The Evanston Community Center Evanston, Illinois Megan Starner Thesis Presentation
My thesis seeks to bring relevance back to community centers and will explore a hybrid civic center and urban marketplace with amenities particularly suited for the people of Evanston. The new facility will move away from the decentralized solutions of market place today that create placelessness. To change the current models, I will be taking cues from the principles of magnetism to inform the social and Formal aspects of the project.
Morning Use Dominated by the commuter walking through the facility to the underground passage connecting the CTA and Metra Stations. Entry is concentrated at the South side main entrance. Secondary entries are located on the West through the market and the East with direct access to the Bike storage and Daycare.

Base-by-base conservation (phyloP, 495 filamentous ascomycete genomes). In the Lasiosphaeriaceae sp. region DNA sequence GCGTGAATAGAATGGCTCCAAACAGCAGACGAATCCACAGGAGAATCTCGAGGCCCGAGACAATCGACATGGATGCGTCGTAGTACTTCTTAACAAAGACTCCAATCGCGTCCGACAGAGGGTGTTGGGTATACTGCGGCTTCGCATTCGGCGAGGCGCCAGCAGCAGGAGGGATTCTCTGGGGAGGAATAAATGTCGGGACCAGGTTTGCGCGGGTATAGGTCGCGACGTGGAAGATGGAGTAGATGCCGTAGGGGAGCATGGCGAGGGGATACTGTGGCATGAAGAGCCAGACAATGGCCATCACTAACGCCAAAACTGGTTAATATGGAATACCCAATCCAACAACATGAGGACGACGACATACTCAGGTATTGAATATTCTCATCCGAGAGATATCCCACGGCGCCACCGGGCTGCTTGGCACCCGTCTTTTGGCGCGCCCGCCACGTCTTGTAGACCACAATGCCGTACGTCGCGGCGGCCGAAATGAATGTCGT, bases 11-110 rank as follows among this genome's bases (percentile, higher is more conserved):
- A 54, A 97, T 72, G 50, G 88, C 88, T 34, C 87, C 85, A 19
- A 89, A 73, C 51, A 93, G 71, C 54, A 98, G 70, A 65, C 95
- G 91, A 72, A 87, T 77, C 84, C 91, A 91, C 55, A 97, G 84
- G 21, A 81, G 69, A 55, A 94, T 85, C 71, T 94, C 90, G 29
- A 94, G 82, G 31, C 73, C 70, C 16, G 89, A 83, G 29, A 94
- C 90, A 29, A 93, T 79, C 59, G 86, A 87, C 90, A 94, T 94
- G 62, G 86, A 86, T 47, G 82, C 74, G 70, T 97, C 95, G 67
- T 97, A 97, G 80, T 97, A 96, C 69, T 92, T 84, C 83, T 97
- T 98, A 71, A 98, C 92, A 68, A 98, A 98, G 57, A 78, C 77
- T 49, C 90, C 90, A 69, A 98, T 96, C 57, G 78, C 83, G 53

Mid Day Use Use of the Center becomes more varied by user and use. Patrons are more concentrated in the second floor Technology Center. Users that are not constrained by time are also more active in the garden, art gallery, café and market. There are a few commuters, more often students, during this time of day.
Evening Use Use of the Center continues to have a variety of users. There is an influx from the mass transit stations that is pulled through the Center. All areas of the Center are energized by this flow.